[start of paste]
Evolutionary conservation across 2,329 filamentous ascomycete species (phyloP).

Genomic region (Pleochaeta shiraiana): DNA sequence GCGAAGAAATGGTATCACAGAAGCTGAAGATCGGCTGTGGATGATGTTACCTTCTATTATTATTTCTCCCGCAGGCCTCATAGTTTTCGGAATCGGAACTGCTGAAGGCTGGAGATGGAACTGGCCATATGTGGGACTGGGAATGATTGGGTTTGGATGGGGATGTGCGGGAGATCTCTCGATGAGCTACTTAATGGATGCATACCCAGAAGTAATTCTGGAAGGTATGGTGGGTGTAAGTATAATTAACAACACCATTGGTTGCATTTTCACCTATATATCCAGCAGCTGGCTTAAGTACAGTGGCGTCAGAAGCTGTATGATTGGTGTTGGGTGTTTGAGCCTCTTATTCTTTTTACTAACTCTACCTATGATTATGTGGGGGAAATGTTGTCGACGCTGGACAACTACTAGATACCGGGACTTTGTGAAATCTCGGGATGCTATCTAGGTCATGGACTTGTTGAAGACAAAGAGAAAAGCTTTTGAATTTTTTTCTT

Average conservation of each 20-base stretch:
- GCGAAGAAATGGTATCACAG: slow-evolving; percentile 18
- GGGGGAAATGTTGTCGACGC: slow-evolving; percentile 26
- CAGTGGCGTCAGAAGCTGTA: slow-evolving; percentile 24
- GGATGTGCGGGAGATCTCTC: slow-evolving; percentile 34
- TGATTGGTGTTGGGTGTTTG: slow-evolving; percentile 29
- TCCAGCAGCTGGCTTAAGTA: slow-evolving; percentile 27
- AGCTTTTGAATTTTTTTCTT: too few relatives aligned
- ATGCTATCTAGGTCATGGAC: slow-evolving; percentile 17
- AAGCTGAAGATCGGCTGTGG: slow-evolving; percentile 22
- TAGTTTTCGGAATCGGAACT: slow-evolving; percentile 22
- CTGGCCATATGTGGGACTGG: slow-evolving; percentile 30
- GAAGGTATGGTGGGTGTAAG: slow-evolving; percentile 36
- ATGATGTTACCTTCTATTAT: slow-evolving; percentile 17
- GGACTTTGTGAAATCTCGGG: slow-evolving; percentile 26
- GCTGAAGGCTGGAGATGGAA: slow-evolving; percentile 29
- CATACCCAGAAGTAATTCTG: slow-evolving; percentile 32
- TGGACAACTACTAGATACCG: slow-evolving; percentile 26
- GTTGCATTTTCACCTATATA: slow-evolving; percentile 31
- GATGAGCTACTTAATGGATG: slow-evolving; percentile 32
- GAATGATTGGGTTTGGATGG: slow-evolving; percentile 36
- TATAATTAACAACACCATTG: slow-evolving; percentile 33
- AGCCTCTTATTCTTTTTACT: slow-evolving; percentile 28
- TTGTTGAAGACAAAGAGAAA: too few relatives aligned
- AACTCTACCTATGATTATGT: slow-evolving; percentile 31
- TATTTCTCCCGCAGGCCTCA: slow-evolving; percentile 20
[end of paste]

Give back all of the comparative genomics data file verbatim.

Evolutionary conservation across 2,329 filamentous ascomycete species (phyloP).

Genomic region (Pleochaeta shiraiana): DNA sequence GCGAAGAAATGGTATCACAGAAGCTGAAGATCGGCTGTGGATGATGTTACCTTCTATTATTATTTCTCCCGCAGGCCTCATAGTTTTCGGAATCGGAACTGCTGAAGGCTGGAGATGGAACTGGCCATATGTGGGACTGGGAATGATTGGGTTTGGATGGGGATGTGCGGGAGATCTCTCGATGAGCTACTTAATGGATGCATACCCAGAAGTAATTCTGGAAGGTATGGTGGGTGTAAGTATAATTAACAACACCATTGGTTGCATTTTCACCTATATATCCAGCAGCTGGCTTAAGTACAGTGGCGTCAGAAGCTGTATGATTGGTGTTGGGTGTTTGAGCCTCTTATTCTTTTTACTAACTCTACCTATGATTATGTGGGGGAAATGTTGTCGACGCTGGACAACTACTAGATACCGGGACTTTGTGAAATCTCGGGATGCTATCTAGGTCATGGACTTGTTGAAGACAAAGAGAAAAGCTTTTGAATTTTTTTCTT

Average conservation of each 20-base stretch:
- GCGAAGAAATGGTATCACAG: slow-evolving; percentile 18
- GGGGGAAATGTTGTCGACGC: slow-evolving; percentile 26
- CAGTGGCGTCAGAAGCTGTA: slow-evolving; percentile 24
- GGATGTGCGGGAGATCTCTC: slow-evolving; percentile 34
- TGATTGGTGTTGGGTGTTTG: slow-evolving; percentile 29
- TCCAGCAGCTGGCTTAAGTA: slow-evolving; percentile 27
- AGCTTTTGAATTTTTTTCTT: too few relatives aligned
- ATGCTATCTAGGTCATGGAC: slow-evolving; percentile 17
- AAGCTGAAGATCGGCTGTGG: slow-evolving; percentile 22
- TAGTTTTCGGAATCGGAACT: slow-evolving; percentile 22
- CTGGCCATATGTGGGACTGG: slow-evolving; percentile 30
- GAAGGTATGGTGGGTGTAAG: slow-evolving; percentile 36
- ATGATGTTACCTTCTATTAT: slow-evolving; percentile 17
- GGACTTTGTGAAATCTCGGG: slow-evolving; percentile 26
- GCTGAAGGCTGGAGATGGAA: slow-evolving; percentile 29
- CATACCCAGAAGTAATTCTG: slow-evolving; percentile 32
- TGGACAACTACTAGATACCG: slow-evolving; percentile 26
- GTTGCATTTTCACCTATATA: slow-evolving; percentile 31
- GATGAGCTACTTAATGGATG: slow-evolving; percentile 32
- GAATGATTGGGTTTGGATGG: slow-evolving; percentile 36
- TATAATTAACAACACCATTG: slow-evolving; percentile 33
- AGCCTCTTATTCTTTTTACT: slow-evolving; percentile 28
- TTGTTGAAGACAAAGAGAAA: too few relatives aligned
- AACTCTACCTATGATTATGT: slow-evolving; percentile 31
- TATTTCTCCCGCAGGCCTCA: slow-evolving; percentile 20